The Underground’s alternating ‘Hedwig’ and ‘Rocky Horror’ inspire song, dance and glitter explosions


When he isn’t a sculpted blonde-haired, blue-lidded East German rock ’n’ roller with a terrible ex and a botched surgery, Alec Schroeder is a mad scientist in a bustier with fishnets and thigh-high platform boots.

The local actor stars in — and directs — both “Hedwig and the Angry Inch” and “The Rocky Horror Picture Show,” which are playing on alternating nights through Halloween. The highly costumed back-to-back shows open with “Hedwig” at 7:30 p.m. today at The Underground.

Maybe one of the soundtracks offered a gentle nudge toward this pairing, Schroeder said.

“The opening song (of ‘Rocky Horror’) is ‘Double Feature,’ ” he said, a nod to the yacht rock tune that references some of the show’s B-movie influences.

“The Rocky Horror Picture Show” has played locally for almost a decade. Fully costumed actors lip-synch and act on stage in front of a screening of the 1975 film starring Tim Curry, Barry Bostwick and Susan Sarandon. It’s the age-old tale of a high school couple with a flat tire who stumble upon a spooky mansion filled with colorful characters — including the Dr. Frank-N-Furter. Cue the callouts, props and “Time Warp.”


This is Schroeder’s second year directing “Rocky Horror,” which he loves for the darkness and campiness, the humor and edge.

“I watched it when I was very young, and I was a pretty eccentric kid,” he said. “I loved dressing up and makeup. Tim Curry was like an idol for me. When I saw him, I was like ‘There are people like me.’ It was cool to be strange, cool to be weird.”

“Hedwig,” which has moved beyond cult classic status with the popularity of the Broadway show, has become a recurring role for Schroeder, who starred in the small musical when it first opened here in 2014 with co-star Tonya Porter.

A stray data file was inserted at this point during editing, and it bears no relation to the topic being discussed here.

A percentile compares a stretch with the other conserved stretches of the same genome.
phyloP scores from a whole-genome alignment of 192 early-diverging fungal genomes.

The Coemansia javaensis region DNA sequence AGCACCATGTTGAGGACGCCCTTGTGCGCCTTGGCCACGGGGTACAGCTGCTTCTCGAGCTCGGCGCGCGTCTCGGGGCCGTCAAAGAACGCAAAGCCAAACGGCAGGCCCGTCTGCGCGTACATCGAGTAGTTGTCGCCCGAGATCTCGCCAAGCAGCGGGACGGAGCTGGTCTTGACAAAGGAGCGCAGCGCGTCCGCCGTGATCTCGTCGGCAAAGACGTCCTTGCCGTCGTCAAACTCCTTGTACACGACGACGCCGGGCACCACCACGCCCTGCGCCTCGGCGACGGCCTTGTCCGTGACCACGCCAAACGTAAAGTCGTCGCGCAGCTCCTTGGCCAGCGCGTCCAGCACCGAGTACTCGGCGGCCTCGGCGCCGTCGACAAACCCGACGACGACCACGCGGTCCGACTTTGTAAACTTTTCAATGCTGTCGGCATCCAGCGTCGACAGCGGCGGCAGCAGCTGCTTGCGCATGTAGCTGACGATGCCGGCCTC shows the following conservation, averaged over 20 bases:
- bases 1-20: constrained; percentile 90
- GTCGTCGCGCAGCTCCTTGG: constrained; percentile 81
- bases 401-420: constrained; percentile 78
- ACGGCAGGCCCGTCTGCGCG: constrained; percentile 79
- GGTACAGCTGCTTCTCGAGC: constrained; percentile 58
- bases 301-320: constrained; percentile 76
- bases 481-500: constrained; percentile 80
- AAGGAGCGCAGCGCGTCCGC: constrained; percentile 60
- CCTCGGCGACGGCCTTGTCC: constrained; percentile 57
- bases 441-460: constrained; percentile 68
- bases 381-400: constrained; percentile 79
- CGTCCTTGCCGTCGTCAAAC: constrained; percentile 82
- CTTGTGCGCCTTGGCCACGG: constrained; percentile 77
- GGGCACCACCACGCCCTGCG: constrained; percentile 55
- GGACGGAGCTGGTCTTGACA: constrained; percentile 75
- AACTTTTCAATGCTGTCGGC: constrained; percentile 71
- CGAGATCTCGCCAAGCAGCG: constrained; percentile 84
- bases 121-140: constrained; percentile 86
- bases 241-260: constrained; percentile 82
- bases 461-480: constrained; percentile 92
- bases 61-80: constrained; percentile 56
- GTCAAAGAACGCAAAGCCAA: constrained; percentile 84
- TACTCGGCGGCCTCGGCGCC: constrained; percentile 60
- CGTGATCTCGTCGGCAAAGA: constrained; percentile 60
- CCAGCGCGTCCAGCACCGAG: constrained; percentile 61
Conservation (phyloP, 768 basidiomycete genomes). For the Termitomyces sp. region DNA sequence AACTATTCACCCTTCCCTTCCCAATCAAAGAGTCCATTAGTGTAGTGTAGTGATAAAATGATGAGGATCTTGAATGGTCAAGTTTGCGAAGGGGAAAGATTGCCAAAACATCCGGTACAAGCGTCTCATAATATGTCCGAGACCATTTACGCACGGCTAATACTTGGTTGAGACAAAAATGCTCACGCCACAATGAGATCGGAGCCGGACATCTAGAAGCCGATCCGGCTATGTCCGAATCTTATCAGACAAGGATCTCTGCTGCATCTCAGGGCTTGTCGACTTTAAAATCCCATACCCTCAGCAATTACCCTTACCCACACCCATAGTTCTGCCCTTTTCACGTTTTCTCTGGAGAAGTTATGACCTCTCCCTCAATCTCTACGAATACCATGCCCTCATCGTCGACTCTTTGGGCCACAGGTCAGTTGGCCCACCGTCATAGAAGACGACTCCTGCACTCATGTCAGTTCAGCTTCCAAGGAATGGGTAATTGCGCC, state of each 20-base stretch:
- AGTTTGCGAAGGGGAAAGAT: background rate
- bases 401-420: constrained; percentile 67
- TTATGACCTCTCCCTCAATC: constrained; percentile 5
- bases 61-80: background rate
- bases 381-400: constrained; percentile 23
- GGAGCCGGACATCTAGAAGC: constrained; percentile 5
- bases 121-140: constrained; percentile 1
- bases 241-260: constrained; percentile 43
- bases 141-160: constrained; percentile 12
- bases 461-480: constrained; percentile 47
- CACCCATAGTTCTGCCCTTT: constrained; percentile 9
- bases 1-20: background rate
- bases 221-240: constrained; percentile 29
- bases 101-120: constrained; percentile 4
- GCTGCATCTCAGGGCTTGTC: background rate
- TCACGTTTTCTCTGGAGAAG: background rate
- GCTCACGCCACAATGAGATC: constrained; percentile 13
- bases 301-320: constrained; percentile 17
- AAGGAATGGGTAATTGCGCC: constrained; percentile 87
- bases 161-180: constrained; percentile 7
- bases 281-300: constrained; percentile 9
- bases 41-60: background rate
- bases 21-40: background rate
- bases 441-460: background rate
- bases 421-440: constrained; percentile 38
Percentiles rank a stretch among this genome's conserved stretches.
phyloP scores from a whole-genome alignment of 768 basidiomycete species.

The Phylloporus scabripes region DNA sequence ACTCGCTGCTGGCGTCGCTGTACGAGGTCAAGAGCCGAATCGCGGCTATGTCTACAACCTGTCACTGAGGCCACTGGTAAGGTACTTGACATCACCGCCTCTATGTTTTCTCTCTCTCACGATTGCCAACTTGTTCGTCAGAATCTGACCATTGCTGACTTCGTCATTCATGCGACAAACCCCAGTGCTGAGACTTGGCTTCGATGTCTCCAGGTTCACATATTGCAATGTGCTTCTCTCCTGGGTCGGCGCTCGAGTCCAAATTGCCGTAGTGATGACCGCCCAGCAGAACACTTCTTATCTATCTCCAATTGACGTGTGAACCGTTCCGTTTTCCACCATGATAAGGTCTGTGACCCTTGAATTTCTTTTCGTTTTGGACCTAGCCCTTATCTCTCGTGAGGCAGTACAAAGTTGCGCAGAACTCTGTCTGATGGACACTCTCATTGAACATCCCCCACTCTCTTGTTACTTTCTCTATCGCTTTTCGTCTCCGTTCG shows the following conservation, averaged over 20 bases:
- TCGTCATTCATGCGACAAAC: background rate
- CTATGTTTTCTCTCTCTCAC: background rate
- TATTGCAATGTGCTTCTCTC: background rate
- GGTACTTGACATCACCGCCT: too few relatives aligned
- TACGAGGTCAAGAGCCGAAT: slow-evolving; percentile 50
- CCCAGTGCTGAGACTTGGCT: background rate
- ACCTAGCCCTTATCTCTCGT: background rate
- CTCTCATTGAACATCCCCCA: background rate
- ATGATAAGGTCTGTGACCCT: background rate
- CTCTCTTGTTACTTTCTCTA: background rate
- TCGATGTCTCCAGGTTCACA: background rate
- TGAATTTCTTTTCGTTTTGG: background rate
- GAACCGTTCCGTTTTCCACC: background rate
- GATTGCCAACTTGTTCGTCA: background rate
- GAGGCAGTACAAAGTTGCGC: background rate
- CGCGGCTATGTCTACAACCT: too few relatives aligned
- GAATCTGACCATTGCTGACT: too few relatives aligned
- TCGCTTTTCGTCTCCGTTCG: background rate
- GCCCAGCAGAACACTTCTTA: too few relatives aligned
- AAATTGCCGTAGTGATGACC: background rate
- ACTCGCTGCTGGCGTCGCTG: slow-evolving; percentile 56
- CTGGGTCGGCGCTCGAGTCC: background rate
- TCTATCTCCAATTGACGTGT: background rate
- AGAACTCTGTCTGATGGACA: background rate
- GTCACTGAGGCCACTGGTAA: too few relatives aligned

The two-person musical — plus backing band The Angry Inch — is Hedwig’s life story, which includes an operation that leaves the rocker with an anatomic anomaly, a vicious-tongued partner, and a lost love or two — one who steals her song and makes it big.

“I think Halloween is about putting on a mask and becoming someone else and owning up to your inner freak,” Schroeder said. “Hedwig gives that message for self-acceptance, and that it’s OK to be an underdog.”

Pulling triple duty has required a lot of preparation and planning, Schroeder said. He’s rewatched “Rocky Horror” and reread the script for “Hedwig” while plotting ways to make it bigger and better — which he says it is. Rehearsals began in August.

“Anyone can pull it off if they have enough passion about the project,” he said. “Both of these shows are my favorite pieces of theater. I’ve poured my heart and soul into it. I think it will show.”


Porter and Schroeder, who have become good friends since they first staged “Hedwig,” have been able to fine-tune the show — even making on-stage decisions outside of the theater. “Rocky Horror” requires less vocal commitment, but has a cast of about 20.

“It’s been a huge, heavy load,” Porter said. “Not only is (Schroeder) directing and trying to run on stage and act and run off stage and watch what he was trying to act. That’s been chaotic. He’s doing an amazing job.”

A few nights ago, Schroeder and Porter even got together to make signs for the shows.

“There were glitter explosions,” she said. “I don’t think he’ll ever get the glitter out of his dining room.”


Tickets: $20 at; $35 for tickets to both.

Written by Christa Lawler as published in the Duluth News Tribune